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Signs of Mental Disorder in Late Medieval Visual Evidence

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Chapter Summary

Images are an important part of any communication. They transmit, among other messages, social, cultural, religious, economic, scientific, or political ideas. They help people, both senders and receivers, to recognise, to understand, to teach, to warn, to emotionalize, and so on. This chapter concentrates on such visual evidence, its signs, symbolic character, patterns, and their development, which were, in a religious context, mainly meant for a more or less learned public of non-specialists in the field of medicine: from members of monastic houses to the broad scope of churchgoers of different social, cultural, and intellectual levels. Usually visual representation of mental disorder characterises the depicted persons as either negative or positive, to be helped or healed, mostly by the intercession of saints. Saints, for instance, can be traced in votive images or depictions of miracles that had happened at pilgrimages, mainly from the end of the fifteenth century onwards.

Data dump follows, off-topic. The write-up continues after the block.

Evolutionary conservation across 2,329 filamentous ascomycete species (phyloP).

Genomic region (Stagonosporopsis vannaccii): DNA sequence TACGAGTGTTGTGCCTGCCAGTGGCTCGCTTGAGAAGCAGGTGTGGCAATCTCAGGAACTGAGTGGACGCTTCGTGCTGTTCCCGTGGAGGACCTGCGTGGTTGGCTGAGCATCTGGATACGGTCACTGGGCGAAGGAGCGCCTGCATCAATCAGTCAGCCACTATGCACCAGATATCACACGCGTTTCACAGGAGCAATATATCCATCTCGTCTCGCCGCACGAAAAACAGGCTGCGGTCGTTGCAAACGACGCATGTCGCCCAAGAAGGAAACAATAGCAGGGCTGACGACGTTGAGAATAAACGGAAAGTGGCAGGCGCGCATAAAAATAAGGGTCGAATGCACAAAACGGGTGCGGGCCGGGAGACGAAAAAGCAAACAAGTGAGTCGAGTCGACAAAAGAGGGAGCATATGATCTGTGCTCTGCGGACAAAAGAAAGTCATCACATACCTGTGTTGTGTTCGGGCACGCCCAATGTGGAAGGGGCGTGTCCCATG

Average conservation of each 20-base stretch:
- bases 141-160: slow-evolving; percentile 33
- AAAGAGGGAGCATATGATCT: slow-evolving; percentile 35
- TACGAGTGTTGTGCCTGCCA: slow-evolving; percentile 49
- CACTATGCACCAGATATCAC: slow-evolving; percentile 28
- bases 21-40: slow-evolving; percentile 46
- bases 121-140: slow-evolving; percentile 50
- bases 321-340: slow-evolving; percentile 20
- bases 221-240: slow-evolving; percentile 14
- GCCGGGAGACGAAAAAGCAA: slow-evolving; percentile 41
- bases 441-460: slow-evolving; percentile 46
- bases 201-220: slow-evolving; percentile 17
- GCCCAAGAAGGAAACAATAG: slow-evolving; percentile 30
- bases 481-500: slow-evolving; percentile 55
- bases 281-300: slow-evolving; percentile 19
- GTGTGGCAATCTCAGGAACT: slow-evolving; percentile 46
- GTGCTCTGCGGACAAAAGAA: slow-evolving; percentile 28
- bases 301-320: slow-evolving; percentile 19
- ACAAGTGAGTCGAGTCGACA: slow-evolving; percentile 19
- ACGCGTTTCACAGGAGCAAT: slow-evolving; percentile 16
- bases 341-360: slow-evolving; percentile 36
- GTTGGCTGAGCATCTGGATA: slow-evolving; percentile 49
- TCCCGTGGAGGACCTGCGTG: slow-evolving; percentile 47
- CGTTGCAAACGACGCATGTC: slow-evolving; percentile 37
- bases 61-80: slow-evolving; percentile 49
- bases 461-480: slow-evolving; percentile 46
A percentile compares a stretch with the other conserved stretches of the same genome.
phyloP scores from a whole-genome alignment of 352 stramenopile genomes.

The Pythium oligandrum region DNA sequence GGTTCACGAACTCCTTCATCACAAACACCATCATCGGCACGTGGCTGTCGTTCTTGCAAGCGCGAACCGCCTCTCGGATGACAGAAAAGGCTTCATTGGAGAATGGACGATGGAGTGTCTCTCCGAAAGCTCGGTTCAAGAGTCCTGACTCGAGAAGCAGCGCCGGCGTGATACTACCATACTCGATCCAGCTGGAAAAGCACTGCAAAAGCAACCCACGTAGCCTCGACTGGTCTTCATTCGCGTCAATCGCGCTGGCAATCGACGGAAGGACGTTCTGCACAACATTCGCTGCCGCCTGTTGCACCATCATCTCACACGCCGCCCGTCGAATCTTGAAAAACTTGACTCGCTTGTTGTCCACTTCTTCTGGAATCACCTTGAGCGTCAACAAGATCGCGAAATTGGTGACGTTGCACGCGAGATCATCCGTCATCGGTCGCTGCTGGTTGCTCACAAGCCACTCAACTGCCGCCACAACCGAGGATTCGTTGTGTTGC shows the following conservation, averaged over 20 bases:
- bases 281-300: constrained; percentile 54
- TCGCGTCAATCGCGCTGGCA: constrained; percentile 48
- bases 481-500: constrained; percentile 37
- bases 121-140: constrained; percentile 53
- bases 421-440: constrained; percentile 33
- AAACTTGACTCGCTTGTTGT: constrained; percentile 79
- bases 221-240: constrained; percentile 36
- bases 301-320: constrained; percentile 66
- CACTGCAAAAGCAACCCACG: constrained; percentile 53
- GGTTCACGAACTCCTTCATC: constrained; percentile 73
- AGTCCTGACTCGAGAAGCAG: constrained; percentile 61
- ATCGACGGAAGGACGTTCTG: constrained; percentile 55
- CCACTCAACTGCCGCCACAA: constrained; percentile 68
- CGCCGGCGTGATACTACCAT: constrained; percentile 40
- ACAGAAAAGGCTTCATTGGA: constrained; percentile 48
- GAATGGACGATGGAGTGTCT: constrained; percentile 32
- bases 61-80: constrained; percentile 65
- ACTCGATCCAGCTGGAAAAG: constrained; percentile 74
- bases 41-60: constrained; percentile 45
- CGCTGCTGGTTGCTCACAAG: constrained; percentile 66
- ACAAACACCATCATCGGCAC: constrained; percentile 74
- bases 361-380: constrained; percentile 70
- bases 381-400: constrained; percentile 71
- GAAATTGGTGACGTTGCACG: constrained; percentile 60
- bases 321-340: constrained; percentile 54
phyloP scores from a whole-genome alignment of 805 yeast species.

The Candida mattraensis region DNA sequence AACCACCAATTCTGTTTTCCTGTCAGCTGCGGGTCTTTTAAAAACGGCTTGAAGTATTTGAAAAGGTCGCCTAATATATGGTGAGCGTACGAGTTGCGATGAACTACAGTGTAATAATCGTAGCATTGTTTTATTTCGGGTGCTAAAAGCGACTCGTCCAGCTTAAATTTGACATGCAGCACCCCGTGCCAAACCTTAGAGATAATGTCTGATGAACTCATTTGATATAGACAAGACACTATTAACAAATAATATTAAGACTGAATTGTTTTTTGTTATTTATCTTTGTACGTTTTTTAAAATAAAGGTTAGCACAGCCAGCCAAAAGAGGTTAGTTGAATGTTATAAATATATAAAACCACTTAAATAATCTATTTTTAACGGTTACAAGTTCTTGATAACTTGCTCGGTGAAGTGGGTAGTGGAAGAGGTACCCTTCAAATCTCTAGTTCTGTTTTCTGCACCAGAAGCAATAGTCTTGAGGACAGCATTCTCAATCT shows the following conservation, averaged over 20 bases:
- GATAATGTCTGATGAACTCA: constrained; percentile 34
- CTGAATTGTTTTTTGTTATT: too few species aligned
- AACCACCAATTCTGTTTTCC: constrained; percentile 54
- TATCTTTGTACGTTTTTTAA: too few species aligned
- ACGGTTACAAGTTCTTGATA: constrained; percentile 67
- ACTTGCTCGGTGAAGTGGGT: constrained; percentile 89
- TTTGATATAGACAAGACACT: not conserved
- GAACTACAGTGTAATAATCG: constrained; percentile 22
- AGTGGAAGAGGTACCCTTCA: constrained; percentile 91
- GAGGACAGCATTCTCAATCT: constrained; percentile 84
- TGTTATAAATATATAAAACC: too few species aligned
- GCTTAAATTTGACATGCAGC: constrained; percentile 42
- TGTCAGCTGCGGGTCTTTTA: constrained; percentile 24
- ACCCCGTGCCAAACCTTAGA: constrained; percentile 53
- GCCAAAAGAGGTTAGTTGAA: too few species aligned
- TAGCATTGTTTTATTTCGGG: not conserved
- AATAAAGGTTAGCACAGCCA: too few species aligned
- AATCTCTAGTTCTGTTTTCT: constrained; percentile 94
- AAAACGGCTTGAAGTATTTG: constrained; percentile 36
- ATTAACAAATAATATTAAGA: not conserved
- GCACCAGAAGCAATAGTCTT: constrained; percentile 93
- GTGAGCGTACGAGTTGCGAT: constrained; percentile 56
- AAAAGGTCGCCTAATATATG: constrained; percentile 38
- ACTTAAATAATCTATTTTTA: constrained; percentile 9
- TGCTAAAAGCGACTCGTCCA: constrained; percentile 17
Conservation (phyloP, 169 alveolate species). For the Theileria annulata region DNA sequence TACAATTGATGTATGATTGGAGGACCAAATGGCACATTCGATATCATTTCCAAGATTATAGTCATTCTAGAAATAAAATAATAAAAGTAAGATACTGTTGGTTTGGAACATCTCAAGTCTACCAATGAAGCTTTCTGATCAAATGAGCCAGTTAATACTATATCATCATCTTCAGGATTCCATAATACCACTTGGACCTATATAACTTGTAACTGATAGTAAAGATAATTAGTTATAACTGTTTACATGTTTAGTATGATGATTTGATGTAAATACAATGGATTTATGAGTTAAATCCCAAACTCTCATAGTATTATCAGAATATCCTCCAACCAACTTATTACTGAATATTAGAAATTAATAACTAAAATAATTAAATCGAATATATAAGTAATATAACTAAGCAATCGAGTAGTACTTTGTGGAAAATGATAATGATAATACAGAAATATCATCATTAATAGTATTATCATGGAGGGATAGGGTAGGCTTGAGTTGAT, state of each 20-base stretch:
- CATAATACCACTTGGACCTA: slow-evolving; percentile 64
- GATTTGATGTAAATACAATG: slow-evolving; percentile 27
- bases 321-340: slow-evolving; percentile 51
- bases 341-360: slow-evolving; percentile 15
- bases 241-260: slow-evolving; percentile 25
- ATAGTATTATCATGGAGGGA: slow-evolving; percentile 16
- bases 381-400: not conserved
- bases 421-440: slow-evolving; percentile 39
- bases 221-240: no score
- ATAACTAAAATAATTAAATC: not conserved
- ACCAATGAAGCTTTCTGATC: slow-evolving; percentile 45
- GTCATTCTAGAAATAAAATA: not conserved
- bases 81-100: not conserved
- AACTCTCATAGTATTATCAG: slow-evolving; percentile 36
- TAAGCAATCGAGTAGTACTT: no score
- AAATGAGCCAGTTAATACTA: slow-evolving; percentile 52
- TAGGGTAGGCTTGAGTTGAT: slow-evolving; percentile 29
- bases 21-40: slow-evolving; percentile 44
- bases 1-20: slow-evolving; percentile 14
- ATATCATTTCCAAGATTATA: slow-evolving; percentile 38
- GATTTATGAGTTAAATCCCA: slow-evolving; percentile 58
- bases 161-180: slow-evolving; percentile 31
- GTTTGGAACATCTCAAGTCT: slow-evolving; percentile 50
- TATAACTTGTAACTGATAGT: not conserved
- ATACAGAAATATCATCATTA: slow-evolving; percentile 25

Keywords: mental disorder; religious context; signs; visual evidence



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